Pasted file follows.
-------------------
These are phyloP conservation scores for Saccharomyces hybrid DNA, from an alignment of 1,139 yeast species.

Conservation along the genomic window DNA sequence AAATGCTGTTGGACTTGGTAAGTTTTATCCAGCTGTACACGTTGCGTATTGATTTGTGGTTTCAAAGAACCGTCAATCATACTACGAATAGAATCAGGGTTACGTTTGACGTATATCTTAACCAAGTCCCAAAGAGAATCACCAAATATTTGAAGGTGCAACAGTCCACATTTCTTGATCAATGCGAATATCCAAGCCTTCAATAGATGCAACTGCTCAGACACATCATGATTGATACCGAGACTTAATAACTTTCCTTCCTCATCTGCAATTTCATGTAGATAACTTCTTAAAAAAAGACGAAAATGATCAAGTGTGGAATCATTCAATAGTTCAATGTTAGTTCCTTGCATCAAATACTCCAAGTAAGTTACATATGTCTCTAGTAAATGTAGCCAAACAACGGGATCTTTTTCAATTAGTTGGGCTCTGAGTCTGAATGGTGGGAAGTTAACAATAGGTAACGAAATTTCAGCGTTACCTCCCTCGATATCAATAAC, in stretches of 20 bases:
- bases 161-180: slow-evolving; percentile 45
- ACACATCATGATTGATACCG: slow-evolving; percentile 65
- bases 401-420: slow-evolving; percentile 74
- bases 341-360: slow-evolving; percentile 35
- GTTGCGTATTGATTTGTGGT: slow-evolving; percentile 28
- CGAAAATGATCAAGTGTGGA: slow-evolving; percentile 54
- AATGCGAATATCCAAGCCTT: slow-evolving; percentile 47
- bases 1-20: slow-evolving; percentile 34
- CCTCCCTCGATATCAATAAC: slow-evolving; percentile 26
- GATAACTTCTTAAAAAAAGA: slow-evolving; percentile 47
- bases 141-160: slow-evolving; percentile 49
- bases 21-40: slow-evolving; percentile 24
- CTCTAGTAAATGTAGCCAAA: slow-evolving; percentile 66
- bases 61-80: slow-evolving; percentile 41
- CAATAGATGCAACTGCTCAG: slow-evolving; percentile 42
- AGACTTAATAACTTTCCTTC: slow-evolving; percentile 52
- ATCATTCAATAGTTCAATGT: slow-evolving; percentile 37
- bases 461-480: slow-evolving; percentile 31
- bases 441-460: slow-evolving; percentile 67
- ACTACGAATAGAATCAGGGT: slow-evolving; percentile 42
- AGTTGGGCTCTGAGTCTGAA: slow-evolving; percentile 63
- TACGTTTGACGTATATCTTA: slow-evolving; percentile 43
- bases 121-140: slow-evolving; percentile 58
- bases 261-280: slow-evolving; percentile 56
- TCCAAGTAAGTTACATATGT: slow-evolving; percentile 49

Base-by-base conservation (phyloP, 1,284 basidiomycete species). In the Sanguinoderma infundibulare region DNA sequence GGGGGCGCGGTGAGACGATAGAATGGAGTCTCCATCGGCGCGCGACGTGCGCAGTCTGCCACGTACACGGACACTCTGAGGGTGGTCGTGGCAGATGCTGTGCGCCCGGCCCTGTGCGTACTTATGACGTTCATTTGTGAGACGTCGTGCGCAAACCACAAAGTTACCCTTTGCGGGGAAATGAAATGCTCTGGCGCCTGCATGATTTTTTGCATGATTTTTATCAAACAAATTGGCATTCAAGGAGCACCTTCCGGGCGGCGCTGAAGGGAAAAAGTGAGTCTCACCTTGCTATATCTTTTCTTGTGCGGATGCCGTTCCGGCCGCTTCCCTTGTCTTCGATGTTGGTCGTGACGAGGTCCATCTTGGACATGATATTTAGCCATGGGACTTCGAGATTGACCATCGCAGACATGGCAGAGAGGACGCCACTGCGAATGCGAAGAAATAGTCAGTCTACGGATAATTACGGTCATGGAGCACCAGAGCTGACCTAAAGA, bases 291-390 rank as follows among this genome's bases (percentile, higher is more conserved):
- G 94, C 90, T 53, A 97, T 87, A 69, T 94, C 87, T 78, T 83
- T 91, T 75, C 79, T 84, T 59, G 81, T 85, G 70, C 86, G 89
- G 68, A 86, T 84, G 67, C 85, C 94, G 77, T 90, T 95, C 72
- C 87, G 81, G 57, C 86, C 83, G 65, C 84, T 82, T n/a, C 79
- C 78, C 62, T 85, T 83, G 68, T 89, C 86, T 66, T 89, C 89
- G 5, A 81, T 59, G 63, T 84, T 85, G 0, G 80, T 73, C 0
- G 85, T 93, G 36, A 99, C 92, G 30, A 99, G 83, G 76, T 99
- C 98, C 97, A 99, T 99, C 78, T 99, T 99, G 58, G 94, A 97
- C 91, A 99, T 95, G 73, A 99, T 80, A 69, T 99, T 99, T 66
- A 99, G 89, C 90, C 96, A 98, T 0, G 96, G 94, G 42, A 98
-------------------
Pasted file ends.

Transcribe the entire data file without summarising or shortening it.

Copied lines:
These are phyloP conservation scores for Saccharomyces hybrid DNA, from an alignment of 1,139 yeast species.

Conservation along the genomic window DNA sequence AAATGCTGTTGGACTTGGTAAGTTTTATCCAGCTGTACACGTTGCGTATTGATTTGTGGTTTCAAAGAACCGTCAATCATACTACGAATAGAATCAGGGTTACGTTTGACGTATATCTTAACCAAGTCCCAAAGAGAATCACCAAATATTTGAAGGTGCAACAGTCCACATTTCTTGATCAATGCGAATATCCAAGCCTTCAATAGATGCAACTGCTCAGACACATCATGATTGATACCGAGACTTAATAACTTTCCTTCCTCATCTGCAATTTCATGTAGATAACTTCTTAAAAAAAGACGAAAATGATCAAGTGTGGAATCATTCAATAGTTCAATGTTAGTTCCTTGCATCAAATACTCCAAGTAAGTTACATATGTCTCTAGTAAATGTAGCCAAACAACGGGATCTTTTTCAATTAGTTGGGCTCTGAGTCTGAATGGTGGGAAGTTAACAATAGGTAACGAAATTTCAGCGTTACCTCCCTCGATATCAATAAC, in stretches of 20 bases:
- bases 161-180: slow-evolving; percentile 45
- ACACATCATGATTGATACCG: slow-evolving; percentile 65
- bases 401-420: slow-evolving; percentile 74
- bases 341-360: slow-evolving; percentile 35
- GTTGCGTATTGATTTGTGGT: slow-evolving; percentile 28
- CGAAAATGATCAAGTGTGGA: slow-evolving; percentile 54
- AATGCGAATATCCAAGCCTT: slow-evolving; percentile 47
- bases 1-20: slow-evolving; percentile 34
- CCTCCCTCGATATCAATAAC: slow-evolving; percentile 26
- GATAACTTCTTAAAAAAAGA: slow-evolving; percentile 47
- bases 141-160: slow-evolving; percentile 49
- bases 21-40: slow-evolving; percentile 24
- CTCTAGTAAATGTAGCCAAA: slow-evolving; percentile 66
- bases 61-80: slow-evolving; percentile 41
- CAATAGATGCAACTGCTCAG: slow-evolving; percentile 42
- AGACTTAATAACTTTCCTTC: slow-evolving; percentile 52
- ATCATTCAATAGTTCAATGT: slow-evolving; percentile 37
- bases 461-480: slow-evolving; percentile 31
- bases 441-460: slow-evolving; percentile 67
- ACTACGAATAGAATCAGGGT: slow-evolving; percentile 42
- AGTTGGGCTCTGAGTCTGAA: slow-evolving; percentile 63
- TACGTTTGACGTATATCTTA: slow-evolving; percentile 43
- bases 121-140: slow-evolving; percentile 58
- bases 261-280: slow-evolving; percentile 56
- TCCAAGTAAGTTACATATGT: slow-evolving; percentile 49

Base-by-base conservation (phyloP, 1,284 basidiomycete species). In the Sanguinoderma infundibulare region DNA sequence GGGGGCGCGGTGAGACGATAGAATGGAGTCTCCATCGGCGCGCGACGTGCGCAGTCTGCCACGTACACGGACACTCTGAGGGTGGTCGTGGCAGATGCTGTGCGCCCGGCCCTGTGCGTACTTATGACGTTCATTTGTGAGACGTCGTGCGCAAACCACAAAGTTACCCTTTGCGGGGAAATGAAATGCTCTGGCGCCTGCATGATTTTTTGCATGATTTTTATCAAACAAATTGGCATTCAAGGAGCACCTTCCGGGCGGCGCTGAAGGGAAAAAGTGAGTCTCACCTTGCTATATCTTTTCTTGTGCGGATGCCGTTCCGGCCGCTTCCCTTGTCTTCGATGTTGGTCGTGACGAGGTCCATCTTGGACATGATATTTAGCCATGGGACTTCGAGATTGACCATCGCAGACATGGCAGAGAGGACGCCACTGCGAATGCGAAGAAATAGTCAGTCTACGGATAATTACGGTCATGGAGCACCAGAGCTGACCTAAAGA, bases 291-390 rank as follows among this genome's bases (percentile, higher is more conserved):
- G 94, C 90, T 53, A 97, T 87, A 69, T 94, C 87, T 78, T 83
- T 91, T 75, C 79, T 84, T 59, G 81, T 85, G 70, C 86, G 89
- G 68, A 86, T 84, G 67, C 85, C 94, G 77, T 90, T 95, C 72
- C 87, G 81, G 57, C 86, C 83, G 65, C 84, T 82, T n/a, C 79
- C 78, C 62, T 85, T 83, G 68, T 89, C 86, T 66, T 89, C 89
- G 5, A 81, T 59, G 63, T 84, T 85, G 0, G 80, T 73, C 0
- G 85, T 93, G 36, A 99, C 92, G 30, A 99, G 83, G 76, T 99
- C 98, C 97, A 99, T 99, C 78, T 99, T 99, G 58, G 94, A 97
- C 91, A 99, T 95, G 73, A 99, T 80, A 69, T 99, T 99, T 66
- A 99, G 89, C 90, C 96, A 98, T 0, G 96, G 94, G 42, A 98